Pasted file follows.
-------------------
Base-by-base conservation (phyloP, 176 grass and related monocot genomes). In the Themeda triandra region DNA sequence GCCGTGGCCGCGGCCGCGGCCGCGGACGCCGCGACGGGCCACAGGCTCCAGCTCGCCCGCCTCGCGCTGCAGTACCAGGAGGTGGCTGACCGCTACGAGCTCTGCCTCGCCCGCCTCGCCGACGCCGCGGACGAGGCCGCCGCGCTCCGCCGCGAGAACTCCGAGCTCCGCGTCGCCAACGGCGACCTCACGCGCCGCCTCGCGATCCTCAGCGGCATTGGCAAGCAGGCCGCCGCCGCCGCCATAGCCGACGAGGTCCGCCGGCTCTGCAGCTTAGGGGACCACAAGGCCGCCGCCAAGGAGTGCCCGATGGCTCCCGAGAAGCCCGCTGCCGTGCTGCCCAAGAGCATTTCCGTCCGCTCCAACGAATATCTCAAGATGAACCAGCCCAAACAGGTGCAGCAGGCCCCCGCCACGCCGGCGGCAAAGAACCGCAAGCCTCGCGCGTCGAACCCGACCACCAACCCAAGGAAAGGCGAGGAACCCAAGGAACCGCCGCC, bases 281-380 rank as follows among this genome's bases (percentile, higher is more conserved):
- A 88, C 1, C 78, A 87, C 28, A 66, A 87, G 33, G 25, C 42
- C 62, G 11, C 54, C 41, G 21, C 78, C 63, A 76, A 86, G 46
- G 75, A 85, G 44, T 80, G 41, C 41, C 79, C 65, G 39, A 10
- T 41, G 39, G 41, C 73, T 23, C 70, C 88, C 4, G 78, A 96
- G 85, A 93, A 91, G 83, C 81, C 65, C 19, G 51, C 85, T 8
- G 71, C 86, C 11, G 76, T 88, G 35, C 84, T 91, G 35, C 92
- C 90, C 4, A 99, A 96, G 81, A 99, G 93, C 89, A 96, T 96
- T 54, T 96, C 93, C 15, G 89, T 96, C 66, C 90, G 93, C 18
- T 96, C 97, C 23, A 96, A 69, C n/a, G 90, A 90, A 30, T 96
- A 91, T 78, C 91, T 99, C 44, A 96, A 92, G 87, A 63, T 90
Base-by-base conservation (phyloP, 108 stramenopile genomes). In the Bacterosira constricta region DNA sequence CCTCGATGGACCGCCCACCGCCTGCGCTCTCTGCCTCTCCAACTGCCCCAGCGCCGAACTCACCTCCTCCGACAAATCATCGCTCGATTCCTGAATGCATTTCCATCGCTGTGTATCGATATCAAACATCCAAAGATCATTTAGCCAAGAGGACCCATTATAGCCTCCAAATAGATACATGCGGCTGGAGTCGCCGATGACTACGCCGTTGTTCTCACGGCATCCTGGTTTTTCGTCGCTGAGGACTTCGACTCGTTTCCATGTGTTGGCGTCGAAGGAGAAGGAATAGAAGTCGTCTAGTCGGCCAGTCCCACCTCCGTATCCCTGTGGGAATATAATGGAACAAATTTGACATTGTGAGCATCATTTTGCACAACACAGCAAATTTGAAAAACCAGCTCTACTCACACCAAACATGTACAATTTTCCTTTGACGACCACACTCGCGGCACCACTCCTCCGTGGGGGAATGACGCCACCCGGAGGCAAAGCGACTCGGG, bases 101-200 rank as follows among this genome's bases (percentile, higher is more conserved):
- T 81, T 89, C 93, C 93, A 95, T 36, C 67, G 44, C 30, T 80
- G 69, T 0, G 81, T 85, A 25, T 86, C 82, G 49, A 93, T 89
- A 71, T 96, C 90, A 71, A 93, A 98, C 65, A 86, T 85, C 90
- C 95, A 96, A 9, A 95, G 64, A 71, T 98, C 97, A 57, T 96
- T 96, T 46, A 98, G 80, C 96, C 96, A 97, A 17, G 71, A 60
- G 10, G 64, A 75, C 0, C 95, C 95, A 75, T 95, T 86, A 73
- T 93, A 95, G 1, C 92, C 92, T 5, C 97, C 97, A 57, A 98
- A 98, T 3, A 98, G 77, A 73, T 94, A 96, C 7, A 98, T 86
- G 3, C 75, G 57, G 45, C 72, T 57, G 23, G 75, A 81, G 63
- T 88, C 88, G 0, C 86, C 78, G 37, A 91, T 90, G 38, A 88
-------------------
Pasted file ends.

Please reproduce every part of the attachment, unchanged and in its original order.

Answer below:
Base-by-base conservation (phyloP, 176 grass and related monocot genomes). In the Themeda triandra region DNA sequence GCCGTGGCCGCGGCCGCGGCCGCGGACGCCGCGACGGGCCACAGGCTCCAGCTCGCCCGCCTCGCGCTGCAGTACCAGGAGGTGGCTGACCGCTACGAGCTCTGCCTCGCCCGCCTCGCCGACGCCGCGGACGAGGCCGCCGCGCTCCGCCGCGAGAACTCCGAGCTCCGCGTCGCCAACGGCGACCTCACGCGCCGCCTCGCGATCCTCAGCGGCATTGGCAAGCAGGCCGCCGCCGCCGCCATAGCCGACGAGGTCCGCCGGCTCTGCAGCTTAGGGGACCACAAGGCCGCCGCCAAGGAGTGCCCGATGGCTCCCGAGAAGCCCGCTGCCGTGCTGCCCAAGAGCATTTCCGTCCGCTCCAACGAATATCTCAAGATGAACCAGCCCAAACAGGTGCAGCAGGCCCCCGCCACGCCGGCGGCAAAGAACCGCAAGCCTCGCGCGTCGAACCCGACCACCAACCCAAGGAAAGGCGAGGAACCCAAGGAACCGCCGCC, bases 281-380 rank as follows among this genome's bases (percentile, higher is more conserved):
- A 88, C 1, C 78, A 87, C 28, A 66, A 87, G 33, G 25, C 42
- C 62, G 11, C 54, C 41, G 21, C 78, C 63, A 76, A 86, G 46
- G 75, A 85, G 44, T 80, G 41, C 41, C 79, C 65, G 39, A 10
- T 41, G 39, G 41, C 73, T 23, C 70, C 88, C 4, G 78, A 96
- G 85, A 93, A 91, G 83, C 81, C 65, C 19, G 51, C 85, T 8
- G 71, C 86, C 11, G 76, T 88, G 35, C 84, T 91, G 35, C 92
- C 90, C 4, A 99, A 96, G 81, A 99, G 93, C 89, A 96, T 96
- T 54, T 96, C 93, C 15, G 89, T 96, C 66, C 90, G 93, C 18
- T 96, C 97, C 23, A 96, A 69, C n/a, G 90, A 90, A 30, T 96
- A 91, T 78, C 91, T 99, C 44, A 96, A 92, G 87, A 63, T 90
Base-by-base conservation (phyloP, 108 stramenopile genomes). In the Bacterosira constricta region DNA sequence CCTCGATGGACCGCCCACCGCCTGCGCTCTCTGCCTCTCCAACTGCCCCAGCGCCGAACTCACCTCCTCCGACAAATCATCGCTCGATTCCTGAATGCATTTCCATCGCTGTGTATCGATATCAAACATCCAAAGATCATTTAGCCAAGAGGACCCATTATAGCCTCCAAATAGATACATGCGGCTGGAGTCGCCGATGACTACGCCGTTGTTCTCACGGCATCCTGGTTTTTCGTCGCTGAGGACTTCGACTCGTTTCCATGTGTTGGCGTCGAAGGAGAAGGAATAGAAGTCGTCTAGTCGGCCAGTCCCACCTCCGTATCCCTGTGGGAATATAATGGAACAAATTTGACATTGTGAGCATCATTTTGCACAACACAGCAAATTTGAAAAACCAGCTCTACTCACACCAAACATGTACAATTTTCCTTTGACGACCACACTCGCGGCACCACTCCTCCGTGGGGGAATGACGCCACCCGGAGGCAAAGCGACTCGGG, bases 101-200 rank as follows among this genome's bases (percentile, higher is more conserved):
- T 81, T 89, C 93, C 93, A 95, T 36, C 67, G 44, C 30, T 80
- G 69, T 0, G 81, T 85, A 25, T 86, C 82, G 49, A 93, T 89
- A 71, T 96, C 90, A 71, A 93, A 98, C 65, A 86, T 85, C 90
- C 95, A 96, A 9, A 95, G 64, A 71, T 98, C 97, A 57, T 96
- T 96, T 46, A 98, G 80, C 96, C 96, A 97, A 17, G 71, A 60
- G 10, G 64, A 75, C 0, C 95, C 95, A 75, T 95, T 86, A 73
- T 93, A 95, G 1, C 92, C 92, T 5, C 97, C 97, A 57, A 98
- A 98, T 3, A 98, G 77, A 73, T 94, A 96, C 7, A 98, T 86
- G 3, C 75, G 57, G 45, C 72, T 57, G 23, G 75, A 81, G 63
- T 88, C 88, G 0, C 86, C 78, G 37, A 91, T 90, G 38, A 88